--Writer mentions the "statewide program to attract top students from every public California high school." That's a euphemistic way of saying affirmative action. The program is that anyone who ranks in the top 9 percent of his/her class has a spot in the system. Within that system are tiers (Berkeley, UCLA and UC San Diego would be the top tier, maybe Davis and Santa Barbara and Cal Poly-SLO and some others second, and so on, although I could be a bit wrong on those specific placements within the tiers). So if the endgame is to go to a UC school, it actually helps to go to a lower-achieving public school. To be honest, this is one factor in keeping our kids in public schools. My oldest son is pretty smart, and just by showing up and doing his homework at the public school he is going to be a strong competitor for a top-tier UC spot, something that would be a lot more difficult if we moved or went private. Screwy system, but that's where it's at right now.

    --I can't find the percentage offhand now, but a staggering number of UC students (even Berkeley students) arrive at college needing remedial help. Although I understand why that's needed -- because someone like this kid is obviously smart but just hasn't had the advantages that so many other kids have growing up -- it's also worth arguing about whether the world-renowned flagship of the UC system should be taking kids who need remediation in anything.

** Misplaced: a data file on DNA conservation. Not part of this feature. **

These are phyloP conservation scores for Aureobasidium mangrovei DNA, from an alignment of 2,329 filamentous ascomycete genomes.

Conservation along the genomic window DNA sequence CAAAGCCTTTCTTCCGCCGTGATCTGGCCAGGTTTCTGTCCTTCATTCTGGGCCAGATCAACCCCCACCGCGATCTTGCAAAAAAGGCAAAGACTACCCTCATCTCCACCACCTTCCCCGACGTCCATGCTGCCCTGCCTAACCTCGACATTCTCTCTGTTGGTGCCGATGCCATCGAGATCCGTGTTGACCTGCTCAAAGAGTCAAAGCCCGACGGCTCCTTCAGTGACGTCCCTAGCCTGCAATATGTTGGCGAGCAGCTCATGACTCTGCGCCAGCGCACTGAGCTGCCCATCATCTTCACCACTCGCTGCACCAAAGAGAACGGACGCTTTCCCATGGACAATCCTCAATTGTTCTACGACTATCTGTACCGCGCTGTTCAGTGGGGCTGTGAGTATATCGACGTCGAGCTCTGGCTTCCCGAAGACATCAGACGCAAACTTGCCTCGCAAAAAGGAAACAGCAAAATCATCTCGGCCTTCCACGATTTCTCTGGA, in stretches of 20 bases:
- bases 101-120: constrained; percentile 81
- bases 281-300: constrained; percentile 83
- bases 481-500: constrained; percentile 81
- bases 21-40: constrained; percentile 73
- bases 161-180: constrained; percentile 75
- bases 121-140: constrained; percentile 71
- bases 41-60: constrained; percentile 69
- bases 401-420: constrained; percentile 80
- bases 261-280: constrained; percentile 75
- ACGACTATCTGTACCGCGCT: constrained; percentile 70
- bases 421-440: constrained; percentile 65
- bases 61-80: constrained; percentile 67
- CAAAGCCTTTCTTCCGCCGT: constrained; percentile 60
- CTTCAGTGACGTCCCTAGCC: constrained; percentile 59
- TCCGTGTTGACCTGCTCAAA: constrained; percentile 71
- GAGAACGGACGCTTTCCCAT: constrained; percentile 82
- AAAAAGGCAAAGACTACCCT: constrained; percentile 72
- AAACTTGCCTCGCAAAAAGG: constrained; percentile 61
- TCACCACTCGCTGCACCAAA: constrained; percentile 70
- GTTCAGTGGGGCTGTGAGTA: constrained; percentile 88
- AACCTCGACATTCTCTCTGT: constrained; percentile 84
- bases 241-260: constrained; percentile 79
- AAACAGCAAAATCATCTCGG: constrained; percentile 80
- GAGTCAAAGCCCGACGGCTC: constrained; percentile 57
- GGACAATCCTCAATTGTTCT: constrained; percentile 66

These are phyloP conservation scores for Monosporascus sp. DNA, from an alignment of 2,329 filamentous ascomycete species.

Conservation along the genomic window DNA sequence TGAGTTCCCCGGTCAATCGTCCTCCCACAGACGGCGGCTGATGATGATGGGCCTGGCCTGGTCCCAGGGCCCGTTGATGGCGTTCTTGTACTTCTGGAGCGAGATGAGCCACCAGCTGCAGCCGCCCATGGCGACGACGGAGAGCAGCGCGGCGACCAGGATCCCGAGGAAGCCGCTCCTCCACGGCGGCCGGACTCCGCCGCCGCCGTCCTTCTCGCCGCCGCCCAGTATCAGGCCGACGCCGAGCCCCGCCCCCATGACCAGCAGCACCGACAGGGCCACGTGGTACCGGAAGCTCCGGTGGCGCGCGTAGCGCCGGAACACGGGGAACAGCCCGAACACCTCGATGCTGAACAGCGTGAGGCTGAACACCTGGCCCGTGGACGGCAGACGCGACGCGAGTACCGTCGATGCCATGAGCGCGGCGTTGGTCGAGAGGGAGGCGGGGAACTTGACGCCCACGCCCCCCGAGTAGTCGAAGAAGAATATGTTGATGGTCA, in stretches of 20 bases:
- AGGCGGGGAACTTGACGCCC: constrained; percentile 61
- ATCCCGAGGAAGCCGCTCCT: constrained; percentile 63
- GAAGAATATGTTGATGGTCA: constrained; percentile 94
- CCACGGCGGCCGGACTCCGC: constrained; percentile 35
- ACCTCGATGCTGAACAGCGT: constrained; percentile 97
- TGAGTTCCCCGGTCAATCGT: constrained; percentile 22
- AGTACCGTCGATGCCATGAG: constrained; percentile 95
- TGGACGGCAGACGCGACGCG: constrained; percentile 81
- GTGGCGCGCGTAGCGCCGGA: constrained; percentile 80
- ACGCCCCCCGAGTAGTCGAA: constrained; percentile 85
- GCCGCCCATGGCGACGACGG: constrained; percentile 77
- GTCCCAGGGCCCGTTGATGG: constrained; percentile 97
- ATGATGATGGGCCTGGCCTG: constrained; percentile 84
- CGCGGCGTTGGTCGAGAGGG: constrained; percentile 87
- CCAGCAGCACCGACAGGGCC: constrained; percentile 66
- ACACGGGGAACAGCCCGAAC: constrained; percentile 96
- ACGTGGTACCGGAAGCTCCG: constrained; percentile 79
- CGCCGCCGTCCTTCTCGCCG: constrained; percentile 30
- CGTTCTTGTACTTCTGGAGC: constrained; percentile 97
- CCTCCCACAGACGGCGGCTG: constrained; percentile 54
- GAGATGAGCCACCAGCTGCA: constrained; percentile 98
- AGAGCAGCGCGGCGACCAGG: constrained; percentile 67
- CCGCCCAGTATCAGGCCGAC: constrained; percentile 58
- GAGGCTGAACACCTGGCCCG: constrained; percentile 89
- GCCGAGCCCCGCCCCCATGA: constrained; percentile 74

--The African-American studies class sounds like a way of fraudulently boosting GPAs just so kids can stay in college. That's what they were doing with athletes at North Carolina, and it blew up into a scandal that brought threats of accreditation penalties. When you're pulling straight Ds and Fs and incompletes and get one A-minus, it stands out.

    What would have served this kid better would be to make use of the guaranteed admission program for the final two years. You go to your community college to get the prerequisites, and as long as you maintain the GPA, you're in the school for the final two years. But with the destruction of counseling services at public high schools, I'd bet nobody ever told him about that or sold it as a good program (which it is).